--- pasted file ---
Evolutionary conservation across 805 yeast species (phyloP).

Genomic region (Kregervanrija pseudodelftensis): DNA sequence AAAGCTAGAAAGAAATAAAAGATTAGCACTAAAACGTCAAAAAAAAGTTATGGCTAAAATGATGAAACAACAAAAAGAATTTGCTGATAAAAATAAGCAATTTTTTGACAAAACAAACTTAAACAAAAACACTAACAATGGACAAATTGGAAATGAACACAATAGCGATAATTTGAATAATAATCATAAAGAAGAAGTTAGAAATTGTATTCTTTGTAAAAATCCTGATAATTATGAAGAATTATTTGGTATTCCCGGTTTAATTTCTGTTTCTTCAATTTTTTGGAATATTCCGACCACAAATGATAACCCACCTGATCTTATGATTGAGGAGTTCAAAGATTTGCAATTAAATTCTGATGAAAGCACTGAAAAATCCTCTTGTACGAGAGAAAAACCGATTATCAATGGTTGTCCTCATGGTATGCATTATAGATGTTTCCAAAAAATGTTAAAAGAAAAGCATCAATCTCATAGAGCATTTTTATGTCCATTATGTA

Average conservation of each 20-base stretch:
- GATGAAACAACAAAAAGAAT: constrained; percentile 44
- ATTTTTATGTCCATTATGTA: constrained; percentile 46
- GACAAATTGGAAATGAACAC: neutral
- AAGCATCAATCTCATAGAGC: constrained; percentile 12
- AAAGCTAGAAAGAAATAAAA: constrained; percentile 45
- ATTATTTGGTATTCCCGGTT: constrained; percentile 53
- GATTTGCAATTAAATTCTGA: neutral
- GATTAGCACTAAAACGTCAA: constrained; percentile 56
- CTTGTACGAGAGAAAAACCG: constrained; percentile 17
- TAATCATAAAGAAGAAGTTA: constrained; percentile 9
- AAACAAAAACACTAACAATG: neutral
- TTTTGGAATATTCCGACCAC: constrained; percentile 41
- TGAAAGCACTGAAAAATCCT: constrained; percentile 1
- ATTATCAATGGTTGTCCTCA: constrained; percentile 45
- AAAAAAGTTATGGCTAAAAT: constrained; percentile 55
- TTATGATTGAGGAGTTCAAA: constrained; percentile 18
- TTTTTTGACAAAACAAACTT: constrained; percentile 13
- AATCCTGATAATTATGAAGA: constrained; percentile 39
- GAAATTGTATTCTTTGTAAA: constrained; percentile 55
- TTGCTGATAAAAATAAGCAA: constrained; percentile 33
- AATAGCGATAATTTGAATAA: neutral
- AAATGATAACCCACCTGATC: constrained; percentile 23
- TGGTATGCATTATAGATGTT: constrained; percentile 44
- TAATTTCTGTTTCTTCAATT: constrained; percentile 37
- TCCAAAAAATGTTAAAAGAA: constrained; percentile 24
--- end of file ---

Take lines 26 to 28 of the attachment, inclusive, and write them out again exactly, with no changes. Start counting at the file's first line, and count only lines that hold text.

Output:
- TGGTATGCATTATAGATGTT: constrained; percentile 44
- TAATTTCTGTTTCTTCAATT: constrained; percentile 37
- TCCAAAAAATGTTAAAAGAA: constrained; percentile 24